Friday, February 18, 2011

Matchmaker, Matchmaker, Make Me a Match

This week we're featuring a guest blog by my mother-in-law, Mrs. Sara Shollar, a professional matchmaker for more than a quarter of a century, with over 100 matches to her credit!  Who better to speak about finding one's mate?

 In a well known Midrash a Roman matron asks Rabbi Yossi ben Halafta how G-d occupies Himself since completing the creation of the world.* The Rabbi replies, "He's been matchmaking."
G-d is on record as the world’s first match-maker, bringing together Adam and Chava (Eve). Centuries later, our patriarch Abraham, charged his faithful servant, Eliezer, with finding a match for Isaac, making Eliezer the next recorded shadchan in the Torah. And while every match is preordained from before birth, throughout the millennia successive matchmakers have been G-d's helpers in arranging marriages; taking the helm of this search to locate and re-unite two separated halves of a single soul. The results have been excellent. 

I've been occupying myself with this task, more or less actively for more than twenty-five years and have lost track of the number of shidduchim (matches) that I've suggested, facilitated, encouraged and rescued. But never was my role more clearly revealed than when I found myself introducing two people, neither of whom I had met.
My consistent policy is to get together with every person seeking my help. An initial meeting of an hour or two is almost always followed up with a Shabbos invitation. This provides an opportunity, in a more relaxed setting, to get better acquainted with the single and begin to get a sense of what he or she is looking for. Not only has this resulted in many marriages, but some of my closest friendships began via this route.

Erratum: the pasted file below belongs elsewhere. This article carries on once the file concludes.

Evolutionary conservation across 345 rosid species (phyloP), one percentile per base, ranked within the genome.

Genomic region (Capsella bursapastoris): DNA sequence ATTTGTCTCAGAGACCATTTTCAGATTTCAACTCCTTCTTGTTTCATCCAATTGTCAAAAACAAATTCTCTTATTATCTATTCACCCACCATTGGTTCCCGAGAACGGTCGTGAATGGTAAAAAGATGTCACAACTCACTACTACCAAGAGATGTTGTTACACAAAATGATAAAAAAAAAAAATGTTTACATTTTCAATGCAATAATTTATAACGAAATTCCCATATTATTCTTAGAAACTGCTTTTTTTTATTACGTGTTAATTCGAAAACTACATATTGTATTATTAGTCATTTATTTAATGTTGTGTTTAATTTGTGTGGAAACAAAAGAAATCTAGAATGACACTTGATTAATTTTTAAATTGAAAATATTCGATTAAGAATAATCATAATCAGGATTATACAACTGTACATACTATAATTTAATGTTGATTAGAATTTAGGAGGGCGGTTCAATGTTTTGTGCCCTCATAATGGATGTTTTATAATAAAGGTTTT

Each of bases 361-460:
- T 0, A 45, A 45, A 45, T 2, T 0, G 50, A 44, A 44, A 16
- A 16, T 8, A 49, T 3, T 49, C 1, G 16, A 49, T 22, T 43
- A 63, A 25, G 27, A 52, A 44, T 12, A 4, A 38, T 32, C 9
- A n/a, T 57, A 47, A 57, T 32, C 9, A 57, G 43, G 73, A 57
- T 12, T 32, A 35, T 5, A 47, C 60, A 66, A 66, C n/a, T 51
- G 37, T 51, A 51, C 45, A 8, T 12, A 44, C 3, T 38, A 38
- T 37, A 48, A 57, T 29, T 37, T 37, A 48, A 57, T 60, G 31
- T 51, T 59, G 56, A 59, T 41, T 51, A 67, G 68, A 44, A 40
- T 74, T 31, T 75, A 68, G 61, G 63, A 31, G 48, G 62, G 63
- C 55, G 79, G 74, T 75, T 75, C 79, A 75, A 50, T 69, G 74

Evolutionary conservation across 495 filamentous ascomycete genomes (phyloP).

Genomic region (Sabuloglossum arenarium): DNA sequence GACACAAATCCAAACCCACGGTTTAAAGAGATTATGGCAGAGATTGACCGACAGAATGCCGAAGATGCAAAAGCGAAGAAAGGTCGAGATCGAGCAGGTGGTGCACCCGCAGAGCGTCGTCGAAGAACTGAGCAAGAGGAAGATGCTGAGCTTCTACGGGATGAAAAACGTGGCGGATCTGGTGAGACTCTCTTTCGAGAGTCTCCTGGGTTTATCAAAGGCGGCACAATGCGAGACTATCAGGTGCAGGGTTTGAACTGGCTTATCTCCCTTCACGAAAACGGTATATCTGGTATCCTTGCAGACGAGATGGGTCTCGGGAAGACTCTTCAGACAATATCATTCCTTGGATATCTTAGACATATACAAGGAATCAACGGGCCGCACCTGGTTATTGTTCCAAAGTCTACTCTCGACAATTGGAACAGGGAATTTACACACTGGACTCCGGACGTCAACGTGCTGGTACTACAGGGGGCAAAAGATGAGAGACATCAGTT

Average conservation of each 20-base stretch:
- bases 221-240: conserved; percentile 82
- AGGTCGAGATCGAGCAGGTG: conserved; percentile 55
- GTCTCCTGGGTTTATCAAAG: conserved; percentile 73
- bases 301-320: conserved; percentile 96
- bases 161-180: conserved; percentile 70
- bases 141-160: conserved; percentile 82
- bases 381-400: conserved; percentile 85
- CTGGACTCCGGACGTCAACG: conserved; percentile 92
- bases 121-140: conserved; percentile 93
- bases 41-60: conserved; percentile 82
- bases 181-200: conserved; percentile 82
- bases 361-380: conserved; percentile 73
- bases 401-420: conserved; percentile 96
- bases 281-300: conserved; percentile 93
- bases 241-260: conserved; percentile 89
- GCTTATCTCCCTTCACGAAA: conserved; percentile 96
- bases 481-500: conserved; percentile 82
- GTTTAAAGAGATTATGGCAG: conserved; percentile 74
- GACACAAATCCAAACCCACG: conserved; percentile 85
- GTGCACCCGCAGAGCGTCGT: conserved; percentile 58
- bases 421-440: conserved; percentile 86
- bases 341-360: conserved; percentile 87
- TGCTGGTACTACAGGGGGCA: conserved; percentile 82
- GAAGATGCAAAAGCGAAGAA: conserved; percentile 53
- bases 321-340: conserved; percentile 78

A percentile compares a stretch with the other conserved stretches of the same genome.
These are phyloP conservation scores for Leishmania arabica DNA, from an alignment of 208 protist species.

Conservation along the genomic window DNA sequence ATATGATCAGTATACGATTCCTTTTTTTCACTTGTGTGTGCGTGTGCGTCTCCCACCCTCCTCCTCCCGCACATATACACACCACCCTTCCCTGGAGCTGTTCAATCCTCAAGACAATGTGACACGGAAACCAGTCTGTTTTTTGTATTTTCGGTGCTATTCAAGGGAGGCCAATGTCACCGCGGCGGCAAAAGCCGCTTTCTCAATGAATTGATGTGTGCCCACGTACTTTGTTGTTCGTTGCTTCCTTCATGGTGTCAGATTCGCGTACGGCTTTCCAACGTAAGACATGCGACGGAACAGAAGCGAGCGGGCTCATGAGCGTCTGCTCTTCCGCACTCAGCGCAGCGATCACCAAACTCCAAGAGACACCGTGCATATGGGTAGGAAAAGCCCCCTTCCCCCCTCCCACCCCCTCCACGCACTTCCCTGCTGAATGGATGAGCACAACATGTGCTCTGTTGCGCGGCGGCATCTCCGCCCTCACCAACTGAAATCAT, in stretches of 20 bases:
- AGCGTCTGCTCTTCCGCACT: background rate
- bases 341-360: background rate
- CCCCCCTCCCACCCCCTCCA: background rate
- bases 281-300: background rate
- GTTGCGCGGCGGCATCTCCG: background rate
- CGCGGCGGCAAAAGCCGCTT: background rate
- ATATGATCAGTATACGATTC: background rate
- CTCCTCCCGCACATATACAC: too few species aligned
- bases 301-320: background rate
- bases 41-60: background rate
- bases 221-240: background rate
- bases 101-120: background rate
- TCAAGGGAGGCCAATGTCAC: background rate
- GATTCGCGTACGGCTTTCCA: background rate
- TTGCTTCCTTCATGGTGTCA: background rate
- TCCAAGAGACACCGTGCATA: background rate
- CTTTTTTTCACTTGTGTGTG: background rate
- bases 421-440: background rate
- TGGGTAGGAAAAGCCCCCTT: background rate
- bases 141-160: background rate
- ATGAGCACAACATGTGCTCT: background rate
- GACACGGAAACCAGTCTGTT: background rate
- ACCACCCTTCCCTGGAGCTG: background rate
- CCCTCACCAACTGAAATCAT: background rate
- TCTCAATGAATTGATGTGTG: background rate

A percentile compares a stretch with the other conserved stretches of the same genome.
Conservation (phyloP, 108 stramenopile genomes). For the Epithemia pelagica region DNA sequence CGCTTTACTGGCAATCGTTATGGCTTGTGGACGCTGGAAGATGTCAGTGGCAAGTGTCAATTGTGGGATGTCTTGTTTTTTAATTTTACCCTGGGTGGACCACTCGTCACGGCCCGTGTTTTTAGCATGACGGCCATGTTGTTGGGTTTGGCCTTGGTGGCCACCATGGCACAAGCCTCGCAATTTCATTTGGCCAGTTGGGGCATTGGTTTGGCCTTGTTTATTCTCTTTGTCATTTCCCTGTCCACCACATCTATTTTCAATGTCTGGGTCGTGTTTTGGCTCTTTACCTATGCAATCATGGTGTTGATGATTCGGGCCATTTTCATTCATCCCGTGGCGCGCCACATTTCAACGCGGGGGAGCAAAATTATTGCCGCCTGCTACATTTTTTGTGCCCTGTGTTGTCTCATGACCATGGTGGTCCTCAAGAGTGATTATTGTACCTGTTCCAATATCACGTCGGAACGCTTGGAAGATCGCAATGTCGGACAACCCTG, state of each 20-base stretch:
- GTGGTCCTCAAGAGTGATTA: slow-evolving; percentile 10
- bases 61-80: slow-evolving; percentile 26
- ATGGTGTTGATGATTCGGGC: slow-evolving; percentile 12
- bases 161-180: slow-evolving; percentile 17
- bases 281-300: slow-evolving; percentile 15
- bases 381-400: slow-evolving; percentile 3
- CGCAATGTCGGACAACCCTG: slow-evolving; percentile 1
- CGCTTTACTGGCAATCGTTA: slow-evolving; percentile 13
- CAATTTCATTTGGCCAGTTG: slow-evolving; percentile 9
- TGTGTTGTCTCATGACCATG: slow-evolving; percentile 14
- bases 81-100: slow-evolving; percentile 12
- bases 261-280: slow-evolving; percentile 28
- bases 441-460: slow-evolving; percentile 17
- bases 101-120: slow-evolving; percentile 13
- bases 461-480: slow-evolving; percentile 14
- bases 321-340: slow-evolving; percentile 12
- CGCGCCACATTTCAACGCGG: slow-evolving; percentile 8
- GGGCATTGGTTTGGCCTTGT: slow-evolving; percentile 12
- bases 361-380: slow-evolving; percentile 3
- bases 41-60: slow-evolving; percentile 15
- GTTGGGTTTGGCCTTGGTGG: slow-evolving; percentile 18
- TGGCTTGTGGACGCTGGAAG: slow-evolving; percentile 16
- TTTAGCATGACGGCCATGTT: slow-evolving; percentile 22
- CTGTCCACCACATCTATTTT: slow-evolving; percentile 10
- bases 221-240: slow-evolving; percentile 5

Several years ago, one of our children and her husband relocated to a Chassidic community north of New York City. They had only recently arrived when our son-in-law was approached one morning by an agitated young man, urgently requesting help. His sister, an extremely tall oral surgeon, still unmarried in her late 30's, needed a shidduch. As my son-in-law practices medicine, not matchmaking, he enthusiastically offered my services and phone number. I was told to expect this man’s call. I listened as the concerned brother detailed the woman’s needs.  My initial reaction was that this was beyond my scope. I certainly empathized and wanted to help, but couldn't imagine how.
Most shadchanim concentrate their efforts on a subset of Jews: a specific community, age group, or other criteria. This case was well beyond the framework in which I normally operated.  Apologizing for what I believed was my inability to contribute to a happy ending, I recommended that his sister try some of the many online web sites dedicated to matchmaking.  Before hanging up, I took his number, saying I'd see what I could do.
The only thing I could think of was to make a few calls. Starting with a friend whose daughter was looking, seemed to make sense. I asked if she'd heard of any good candidates who were not quite right for her daughter. Sure enough, there was a young attorney in his mid-40's who’d never been married and seemed quite eligible. But she had few specifics. Heshy Z. had mentioned his name. Must check with him.
And so, call number two was directed to Heshy, who, because he doesn't get involved in these matters, set up call number three with Mrs. Z., who does. Mrs. Z. was eager to get involved, sharing enough information about the young man to make me feel that I was on the right track. These phone calls were followed by more phone calls. Calls to the potential groom were followed by calls to the potential bride. Up and back we went until it was time to step aside and let the couple continue together.
I heard nothing more from the couple (or any of the involved parties) for several weeks, until one morning, the brother called with a mazel tov. The engagement party would be that evening, and he wanted to invite us to attend.
All this from a chance mention from a brother to my son-in-law!  Every match truly has its' own story.

*Chassidut teaches that in addition to making matches, G-d is continuously maintaining creation.

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